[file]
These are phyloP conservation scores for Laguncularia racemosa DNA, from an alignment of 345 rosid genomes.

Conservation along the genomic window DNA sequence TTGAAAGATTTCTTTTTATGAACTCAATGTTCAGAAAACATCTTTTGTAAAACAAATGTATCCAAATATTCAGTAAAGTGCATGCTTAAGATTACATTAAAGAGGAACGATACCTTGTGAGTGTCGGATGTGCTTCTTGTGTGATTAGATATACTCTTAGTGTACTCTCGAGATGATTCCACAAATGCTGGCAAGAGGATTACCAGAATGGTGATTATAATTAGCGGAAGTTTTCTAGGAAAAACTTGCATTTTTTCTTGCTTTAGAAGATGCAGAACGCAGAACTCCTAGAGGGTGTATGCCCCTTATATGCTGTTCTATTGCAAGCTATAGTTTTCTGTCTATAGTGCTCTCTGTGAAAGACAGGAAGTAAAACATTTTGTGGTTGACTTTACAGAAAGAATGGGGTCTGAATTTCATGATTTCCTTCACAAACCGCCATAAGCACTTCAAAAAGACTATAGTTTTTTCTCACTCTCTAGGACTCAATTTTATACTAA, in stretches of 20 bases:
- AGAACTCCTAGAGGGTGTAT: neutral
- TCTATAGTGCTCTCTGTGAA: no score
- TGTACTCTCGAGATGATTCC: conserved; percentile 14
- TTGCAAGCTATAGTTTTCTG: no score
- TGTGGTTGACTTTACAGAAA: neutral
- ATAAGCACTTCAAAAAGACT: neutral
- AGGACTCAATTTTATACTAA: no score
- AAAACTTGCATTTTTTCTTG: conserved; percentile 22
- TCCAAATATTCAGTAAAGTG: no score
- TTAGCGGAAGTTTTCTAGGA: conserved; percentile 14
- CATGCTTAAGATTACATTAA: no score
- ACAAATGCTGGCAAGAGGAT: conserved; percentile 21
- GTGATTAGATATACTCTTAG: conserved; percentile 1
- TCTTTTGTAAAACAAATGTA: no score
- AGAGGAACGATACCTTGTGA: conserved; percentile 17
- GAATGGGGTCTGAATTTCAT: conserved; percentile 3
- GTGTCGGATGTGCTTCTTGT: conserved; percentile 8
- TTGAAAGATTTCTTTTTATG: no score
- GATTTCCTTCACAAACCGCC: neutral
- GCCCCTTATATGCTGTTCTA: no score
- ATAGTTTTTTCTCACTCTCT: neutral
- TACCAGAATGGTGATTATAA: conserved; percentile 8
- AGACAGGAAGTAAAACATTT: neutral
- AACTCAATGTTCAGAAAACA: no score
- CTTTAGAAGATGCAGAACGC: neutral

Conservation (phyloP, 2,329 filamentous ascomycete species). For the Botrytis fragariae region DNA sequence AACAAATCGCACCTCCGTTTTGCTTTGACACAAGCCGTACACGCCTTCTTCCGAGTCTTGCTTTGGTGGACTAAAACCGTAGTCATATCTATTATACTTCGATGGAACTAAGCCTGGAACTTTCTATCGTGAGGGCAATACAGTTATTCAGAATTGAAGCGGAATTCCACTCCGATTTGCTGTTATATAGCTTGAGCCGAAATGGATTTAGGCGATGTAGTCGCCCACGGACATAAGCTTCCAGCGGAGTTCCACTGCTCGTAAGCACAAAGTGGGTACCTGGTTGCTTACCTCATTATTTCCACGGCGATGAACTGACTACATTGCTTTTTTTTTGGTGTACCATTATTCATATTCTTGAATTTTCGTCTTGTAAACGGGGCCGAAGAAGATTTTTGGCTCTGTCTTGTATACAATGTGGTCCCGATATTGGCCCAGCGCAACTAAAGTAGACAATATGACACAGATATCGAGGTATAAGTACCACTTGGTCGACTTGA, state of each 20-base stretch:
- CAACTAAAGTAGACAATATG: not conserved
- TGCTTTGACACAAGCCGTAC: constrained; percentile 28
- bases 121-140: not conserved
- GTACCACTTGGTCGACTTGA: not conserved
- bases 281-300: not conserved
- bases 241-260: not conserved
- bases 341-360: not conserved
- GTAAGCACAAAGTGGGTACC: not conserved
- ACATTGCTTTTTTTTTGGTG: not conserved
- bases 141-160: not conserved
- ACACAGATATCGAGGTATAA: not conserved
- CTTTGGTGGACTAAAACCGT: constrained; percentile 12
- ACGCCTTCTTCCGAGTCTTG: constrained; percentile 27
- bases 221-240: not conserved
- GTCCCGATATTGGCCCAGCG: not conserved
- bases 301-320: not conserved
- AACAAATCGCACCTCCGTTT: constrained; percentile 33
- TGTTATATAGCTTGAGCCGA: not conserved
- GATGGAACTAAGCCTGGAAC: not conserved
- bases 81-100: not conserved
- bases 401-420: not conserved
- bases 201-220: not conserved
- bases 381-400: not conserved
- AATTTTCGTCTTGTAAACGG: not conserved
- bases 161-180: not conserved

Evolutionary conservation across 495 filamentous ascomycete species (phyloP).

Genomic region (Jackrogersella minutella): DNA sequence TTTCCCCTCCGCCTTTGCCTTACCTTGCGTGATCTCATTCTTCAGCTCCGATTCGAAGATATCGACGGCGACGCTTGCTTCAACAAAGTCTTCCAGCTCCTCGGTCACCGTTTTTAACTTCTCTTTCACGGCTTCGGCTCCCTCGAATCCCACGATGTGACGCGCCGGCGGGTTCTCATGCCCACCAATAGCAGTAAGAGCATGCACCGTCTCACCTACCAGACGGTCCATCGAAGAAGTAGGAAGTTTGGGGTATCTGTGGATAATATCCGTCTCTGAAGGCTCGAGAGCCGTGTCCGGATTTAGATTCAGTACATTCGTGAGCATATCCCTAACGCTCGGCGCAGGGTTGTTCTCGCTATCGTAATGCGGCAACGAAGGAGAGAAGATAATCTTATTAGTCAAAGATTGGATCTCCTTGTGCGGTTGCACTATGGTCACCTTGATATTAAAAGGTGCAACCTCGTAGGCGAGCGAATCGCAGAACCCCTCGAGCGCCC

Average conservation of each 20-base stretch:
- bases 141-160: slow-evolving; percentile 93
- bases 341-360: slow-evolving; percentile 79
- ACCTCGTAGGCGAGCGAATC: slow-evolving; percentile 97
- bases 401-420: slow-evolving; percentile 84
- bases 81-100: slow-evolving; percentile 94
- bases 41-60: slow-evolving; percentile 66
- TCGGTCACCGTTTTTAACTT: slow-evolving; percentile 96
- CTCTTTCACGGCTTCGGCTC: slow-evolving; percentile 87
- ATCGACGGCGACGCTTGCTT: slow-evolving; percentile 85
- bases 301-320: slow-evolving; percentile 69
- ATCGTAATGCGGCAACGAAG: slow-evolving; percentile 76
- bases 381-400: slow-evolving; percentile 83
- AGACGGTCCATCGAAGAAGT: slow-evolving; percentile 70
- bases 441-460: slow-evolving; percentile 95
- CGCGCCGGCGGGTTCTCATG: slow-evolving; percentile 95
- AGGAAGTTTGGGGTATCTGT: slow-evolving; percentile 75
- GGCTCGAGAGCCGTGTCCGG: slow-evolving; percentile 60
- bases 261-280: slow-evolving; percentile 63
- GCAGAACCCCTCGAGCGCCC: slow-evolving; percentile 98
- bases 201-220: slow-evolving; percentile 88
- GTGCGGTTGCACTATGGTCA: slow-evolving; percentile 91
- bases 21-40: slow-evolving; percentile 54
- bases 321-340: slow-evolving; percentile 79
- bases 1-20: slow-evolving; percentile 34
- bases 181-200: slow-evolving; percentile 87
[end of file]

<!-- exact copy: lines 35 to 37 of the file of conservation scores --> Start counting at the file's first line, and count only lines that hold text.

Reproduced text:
- bases 341-360: not conserved
- GTAAGCACAAAGTGGGTACC: not conserved
- ACATTGCTTTTTTTTTGGTG: not conserved